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Kidney Disease: Avoiding High-Sodium Foods

Sodium is a mineral that the body needs in small amounts. Sodium is found in table salt and sea salt. It's important for people with kidney disease to limit how much sodium is added to meals. Sodium is also found in high amounts in most processed foods. This means pre-prepared foods such as breakfast cereals, cookies, and pickles. It's also found in high amounts in most restaurant foods. If you aren't cooking with fresh ingredients at home, you are very likely eating more salt than you need. When you eat a lot of sodium, it can make you thirsty and cause your body to retain fluid. This can increase blood pressure and strain the kidneys.

Most adults consume about 3,400 mg of sodium a day. People with chronic kidney disease should limit their sodium to no more than 1,500 mg a day. Reading food labels and keeping a record of how much sodium you have each day are two of the best ways to figure out how much sodium is in your diet.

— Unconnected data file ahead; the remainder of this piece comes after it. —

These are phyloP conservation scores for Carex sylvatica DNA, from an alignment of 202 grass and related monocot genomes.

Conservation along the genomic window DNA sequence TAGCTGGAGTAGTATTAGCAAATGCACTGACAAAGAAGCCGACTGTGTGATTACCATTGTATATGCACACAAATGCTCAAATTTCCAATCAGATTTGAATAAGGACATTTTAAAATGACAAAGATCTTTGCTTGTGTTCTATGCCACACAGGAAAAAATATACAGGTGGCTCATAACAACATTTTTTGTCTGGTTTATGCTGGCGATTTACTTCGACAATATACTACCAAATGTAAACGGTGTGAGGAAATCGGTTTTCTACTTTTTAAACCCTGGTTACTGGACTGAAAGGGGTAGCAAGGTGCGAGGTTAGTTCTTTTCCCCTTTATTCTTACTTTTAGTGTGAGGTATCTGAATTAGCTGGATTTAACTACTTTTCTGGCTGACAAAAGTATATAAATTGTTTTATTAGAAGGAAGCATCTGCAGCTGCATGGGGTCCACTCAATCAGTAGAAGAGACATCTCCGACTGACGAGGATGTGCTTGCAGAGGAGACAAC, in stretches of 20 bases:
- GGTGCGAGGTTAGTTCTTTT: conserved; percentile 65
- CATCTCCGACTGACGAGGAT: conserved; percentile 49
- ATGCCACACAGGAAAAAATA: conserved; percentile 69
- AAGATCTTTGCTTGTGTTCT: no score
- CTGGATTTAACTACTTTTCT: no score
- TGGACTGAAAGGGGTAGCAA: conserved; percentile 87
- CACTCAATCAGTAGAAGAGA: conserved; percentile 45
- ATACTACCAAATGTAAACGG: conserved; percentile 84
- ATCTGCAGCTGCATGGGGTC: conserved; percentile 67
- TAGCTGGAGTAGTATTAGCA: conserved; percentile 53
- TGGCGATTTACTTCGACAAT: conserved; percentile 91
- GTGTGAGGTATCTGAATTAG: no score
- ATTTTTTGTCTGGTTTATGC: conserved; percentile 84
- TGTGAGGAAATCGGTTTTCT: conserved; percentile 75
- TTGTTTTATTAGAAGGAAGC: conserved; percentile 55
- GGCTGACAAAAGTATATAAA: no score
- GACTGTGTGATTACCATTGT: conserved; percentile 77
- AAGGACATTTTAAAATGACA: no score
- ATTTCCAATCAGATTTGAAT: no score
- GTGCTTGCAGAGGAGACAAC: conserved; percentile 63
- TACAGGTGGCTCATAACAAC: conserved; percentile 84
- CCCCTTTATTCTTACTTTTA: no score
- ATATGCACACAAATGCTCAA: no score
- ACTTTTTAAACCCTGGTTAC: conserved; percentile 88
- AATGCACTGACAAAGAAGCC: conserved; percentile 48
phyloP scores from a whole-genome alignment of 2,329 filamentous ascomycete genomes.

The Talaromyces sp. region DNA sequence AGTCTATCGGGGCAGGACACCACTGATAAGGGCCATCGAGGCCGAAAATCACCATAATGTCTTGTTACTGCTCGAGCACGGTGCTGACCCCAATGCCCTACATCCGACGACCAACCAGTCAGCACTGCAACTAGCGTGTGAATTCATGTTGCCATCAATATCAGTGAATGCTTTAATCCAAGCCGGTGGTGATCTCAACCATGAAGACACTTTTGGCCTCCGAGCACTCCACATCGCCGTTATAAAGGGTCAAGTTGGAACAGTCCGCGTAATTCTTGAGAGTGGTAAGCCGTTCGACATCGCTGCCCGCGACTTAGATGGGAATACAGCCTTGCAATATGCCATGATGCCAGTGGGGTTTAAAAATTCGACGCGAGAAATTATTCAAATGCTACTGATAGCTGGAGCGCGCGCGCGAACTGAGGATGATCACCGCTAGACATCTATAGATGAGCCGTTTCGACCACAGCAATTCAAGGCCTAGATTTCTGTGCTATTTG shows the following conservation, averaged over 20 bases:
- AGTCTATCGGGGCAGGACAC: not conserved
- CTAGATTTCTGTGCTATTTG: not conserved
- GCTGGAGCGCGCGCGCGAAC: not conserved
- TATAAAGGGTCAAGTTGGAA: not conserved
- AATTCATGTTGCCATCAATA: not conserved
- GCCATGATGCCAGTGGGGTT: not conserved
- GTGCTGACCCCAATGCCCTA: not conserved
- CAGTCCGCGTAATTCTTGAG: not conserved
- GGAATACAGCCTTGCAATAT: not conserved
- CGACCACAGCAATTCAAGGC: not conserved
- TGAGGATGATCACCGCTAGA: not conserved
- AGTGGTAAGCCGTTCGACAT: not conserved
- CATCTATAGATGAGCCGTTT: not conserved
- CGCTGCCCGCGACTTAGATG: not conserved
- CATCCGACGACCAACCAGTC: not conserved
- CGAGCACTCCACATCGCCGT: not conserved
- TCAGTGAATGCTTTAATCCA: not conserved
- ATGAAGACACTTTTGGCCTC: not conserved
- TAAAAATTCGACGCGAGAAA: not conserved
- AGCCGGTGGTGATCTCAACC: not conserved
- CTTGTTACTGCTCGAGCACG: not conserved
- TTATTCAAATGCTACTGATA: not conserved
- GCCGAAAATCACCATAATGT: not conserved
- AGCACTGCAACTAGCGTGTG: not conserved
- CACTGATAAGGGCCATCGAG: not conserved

If you have trouble managing your sodium intake, ask your healthcare provider for a referral to a registered dietitian (RD). An RD can help you choose foods low in sodium and plan meals.

Healthcare provider showing man nutrition label on food package.

Remember, reading food labels is one of the best ways to know how much sodium you are getting. The following is a list of foods that are high in sodium.

  • Canned and processed foods, such as gravies, instant cereal, packaged noodles and potato mixes, olives, pickles, soups, vegetables

  • Cheeses, such as American, blue, Parmesan, and Roquefort

  • Cured meats, such as bacon, beef jerky, bologna, corned beef, ham, hot dogs, sandwich meats, and sausages

  • Fast foods, such as burritos, fish sandwiches, milkshakes, salted French fries, and tacos

  • Frozen foods, such as meat pies, TV dinners, and waffles

  • Salted snacks, such as chips, crackers, peanuts, popcorn, pretzels, and nuts

  • Other packaged items, such as bread, antacids, baking soda, bouillon, ketchup, lite salt, relish, salted butter and margarine, soy and teriyaki sauce, steak sauce, and vegetable juices

Online Medical Reviewer: Marianne Fraser MSN RN
Online Medical Reviewer: Raymond Kent Turley BSN MSN RN
Online Medical Reviewer: Walead Latif MD
Date Last Reviewed: 1/1/2022
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